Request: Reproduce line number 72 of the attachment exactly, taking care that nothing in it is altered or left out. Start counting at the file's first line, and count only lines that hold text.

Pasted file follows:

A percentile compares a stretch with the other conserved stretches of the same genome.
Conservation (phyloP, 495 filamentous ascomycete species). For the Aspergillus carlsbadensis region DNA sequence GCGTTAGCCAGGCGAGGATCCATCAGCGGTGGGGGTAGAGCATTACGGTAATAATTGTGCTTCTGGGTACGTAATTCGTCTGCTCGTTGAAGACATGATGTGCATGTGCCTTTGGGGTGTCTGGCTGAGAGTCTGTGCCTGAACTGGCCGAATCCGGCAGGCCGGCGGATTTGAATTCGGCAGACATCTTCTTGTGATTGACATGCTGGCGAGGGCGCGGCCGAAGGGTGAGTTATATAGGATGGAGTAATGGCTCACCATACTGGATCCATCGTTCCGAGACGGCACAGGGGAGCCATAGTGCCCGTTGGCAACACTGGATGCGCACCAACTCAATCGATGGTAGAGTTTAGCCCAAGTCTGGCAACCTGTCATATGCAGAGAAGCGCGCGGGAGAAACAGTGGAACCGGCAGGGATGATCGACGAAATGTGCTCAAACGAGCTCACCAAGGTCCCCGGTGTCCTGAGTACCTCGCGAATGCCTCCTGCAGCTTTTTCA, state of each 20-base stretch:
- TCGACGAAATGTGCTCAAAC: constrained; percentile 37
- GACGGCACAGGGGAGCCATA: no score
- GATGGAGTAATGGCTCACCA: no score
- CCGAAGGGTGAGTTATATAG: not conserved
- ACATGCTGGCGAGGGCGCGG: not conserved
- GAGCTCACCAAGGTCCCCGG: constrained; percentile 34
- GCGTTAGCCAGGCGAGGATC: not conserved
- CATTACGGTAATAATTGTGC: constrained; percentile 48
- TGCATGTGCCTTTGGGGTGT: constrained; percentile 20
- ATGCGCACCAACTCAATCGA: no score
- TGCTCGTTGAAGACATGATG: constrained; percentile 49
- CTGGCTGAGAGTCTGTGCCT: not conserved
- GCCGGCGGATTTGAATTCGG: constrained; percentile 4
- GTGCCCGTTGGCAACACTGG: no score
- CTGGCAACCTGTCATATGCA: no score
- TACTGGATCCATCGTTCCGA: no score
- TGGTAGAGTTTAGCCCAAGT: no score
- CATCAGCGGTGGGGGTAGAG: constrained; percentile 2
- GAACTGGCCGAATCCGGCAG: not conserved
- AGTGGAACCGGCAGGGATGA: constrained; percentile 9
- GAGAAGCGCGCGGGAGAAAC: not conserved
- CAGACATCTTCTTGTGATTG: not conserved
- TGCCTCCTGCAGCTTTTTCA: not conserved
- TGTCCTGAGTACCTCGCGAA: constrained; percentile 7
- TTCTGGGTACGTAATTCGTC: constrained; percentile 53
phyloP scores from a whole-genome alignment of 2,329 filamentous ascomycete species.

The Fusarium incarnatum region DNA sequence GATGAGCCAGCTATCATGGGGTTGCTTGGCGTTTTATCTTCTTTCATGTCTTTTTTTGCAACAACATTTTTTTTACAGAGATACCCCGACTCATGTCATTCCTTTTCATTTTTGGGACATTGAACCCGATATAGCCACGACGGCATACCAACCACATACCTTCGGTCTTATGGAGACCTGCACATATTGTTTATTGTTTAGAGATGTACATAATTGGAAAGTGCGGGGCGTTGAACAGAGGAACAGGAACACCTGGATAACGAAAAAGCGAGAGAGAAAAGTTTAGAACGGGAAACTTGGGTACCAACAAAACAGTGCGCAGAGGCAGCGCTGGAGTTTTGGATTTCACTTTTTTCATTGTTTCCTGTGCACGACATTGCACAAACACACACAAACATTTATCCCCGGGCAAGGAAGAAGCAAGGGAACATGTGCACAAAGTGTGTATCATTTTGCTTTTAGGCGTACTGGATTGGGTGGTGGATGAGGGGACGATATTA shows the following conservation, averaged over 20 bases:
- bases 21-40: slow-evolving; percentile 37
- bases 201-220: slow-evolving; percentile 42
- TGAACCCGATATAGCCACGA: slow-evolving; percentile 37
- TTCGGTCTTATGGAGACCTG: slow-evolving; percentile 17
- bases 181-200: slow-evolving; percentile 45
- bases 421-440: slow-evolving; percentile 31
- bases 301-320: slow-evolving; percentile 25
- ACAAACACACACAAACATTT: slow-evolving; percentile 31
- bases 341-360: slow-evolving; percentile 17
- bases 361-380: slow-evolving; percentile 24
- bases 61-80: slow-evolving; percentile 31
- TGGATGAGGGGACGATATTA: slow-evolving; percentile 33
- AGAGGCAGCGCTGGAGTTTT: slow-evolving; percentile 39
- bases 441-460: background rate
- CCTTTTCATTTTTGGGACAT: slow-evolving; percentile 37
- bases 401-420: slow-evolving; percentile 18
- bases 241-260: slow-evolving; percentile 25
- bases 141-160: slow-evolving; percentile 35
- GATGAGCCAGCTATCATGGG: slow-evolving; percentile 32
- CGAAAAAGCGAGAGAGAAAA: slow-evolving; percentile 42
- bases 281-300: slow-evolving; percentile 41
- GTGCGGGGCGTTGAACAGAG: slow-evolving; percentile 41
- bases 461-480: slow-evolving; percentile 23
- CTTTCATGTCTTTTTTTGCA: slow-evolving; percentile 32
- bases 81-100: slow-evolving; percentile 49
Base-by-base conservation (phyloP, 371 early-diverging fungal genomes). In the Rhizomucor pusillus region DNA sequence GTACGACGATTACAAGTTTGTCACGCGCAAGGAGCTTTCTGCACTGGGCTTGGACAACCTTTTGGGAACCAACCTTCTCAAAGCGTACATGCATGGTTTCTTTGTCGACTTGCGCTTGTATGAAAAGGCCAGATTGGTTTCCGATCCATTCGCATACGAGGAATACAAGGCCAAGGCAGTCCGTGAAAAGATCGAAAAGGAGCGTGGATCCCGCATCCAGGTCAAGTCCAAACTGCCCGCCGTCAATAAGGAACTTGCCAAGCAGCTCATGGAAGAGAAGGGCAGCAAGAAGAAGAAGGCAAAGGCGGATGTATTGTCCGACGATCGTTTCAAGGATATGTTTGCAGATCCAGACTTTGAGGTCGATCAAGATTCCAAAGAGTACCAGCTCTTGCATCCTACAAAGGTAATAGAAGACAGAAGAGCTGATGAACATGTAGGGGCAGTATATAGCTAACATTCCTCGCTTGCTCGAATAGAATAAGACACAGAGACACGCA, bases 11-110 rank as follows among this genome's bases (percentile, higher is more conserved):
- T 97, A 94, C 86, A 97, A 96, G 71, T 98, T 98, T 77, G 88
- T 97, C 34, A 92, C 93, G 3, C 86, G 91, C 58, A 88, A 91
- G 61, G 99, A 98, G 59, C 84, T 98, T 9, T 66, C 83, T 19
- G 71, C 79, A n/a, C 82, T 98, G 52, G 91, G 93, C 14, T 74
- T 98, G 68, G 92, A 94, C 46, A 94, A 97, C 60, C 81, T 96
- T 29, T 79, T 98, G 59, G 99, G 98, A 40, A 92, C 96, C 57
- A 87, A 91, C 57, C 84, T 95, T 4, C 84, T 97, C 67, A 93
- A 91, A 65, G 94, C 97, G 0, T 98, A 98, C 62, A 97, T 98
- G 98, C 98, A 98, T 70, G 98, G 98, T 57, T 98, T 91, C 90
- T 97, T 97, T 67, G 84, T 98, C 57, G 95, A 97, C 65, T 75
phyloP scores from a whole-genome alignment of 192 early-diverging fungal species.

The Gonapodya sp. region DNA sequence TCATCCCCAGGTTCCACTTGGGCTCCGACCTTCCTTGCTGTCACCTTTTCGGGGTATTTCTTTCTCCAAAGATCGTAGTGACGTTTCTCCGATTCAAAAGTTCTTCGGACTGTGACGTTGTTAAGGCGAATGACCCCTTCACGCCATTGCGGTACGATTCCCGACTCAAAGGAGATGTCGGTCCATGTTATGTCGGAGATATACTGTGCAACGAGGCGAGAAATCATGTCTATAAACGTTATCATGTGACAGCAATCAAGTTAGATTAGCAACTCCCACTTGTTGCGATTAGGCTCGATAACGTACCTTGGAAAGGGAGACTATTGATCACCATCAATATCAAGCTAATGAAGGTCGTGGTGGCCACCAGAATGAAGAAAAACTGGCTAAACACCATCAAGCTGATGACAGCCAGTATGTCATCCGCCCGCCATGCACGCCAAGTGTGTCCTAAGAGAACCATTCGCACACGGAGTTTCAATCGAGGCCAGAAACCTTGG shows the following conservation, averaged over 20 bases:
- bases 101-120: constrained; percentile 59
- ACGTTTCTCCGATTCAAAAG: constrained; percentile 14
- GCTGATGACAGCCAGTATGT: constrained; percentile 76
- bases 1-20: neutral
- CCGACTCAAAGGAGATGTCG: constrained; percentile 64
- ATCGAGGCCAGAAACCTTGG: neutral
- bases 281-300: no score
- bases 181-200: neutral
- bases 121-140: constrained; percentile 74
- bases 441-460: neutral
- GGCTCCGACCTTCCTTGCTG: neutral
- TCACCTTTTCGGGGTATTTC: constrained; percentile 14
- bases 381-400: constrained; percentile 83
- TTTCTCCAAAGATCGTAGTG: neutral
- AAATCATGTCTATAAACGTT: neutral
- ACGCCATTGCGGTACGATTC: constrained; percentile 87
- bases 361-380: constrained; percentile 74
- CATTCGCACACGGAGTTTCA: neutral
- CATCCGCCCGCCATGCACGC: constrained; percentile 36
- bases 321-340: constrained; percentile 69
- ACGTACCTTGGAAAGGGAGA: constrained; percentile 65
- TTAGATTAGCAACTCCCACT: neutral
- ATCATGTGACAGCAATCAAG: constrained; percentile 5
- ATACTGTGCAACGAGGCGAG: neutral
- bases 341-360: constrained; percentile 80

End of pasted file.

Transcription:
- CCGACTCAAAGGAGATGTCG: constrained; percentile 64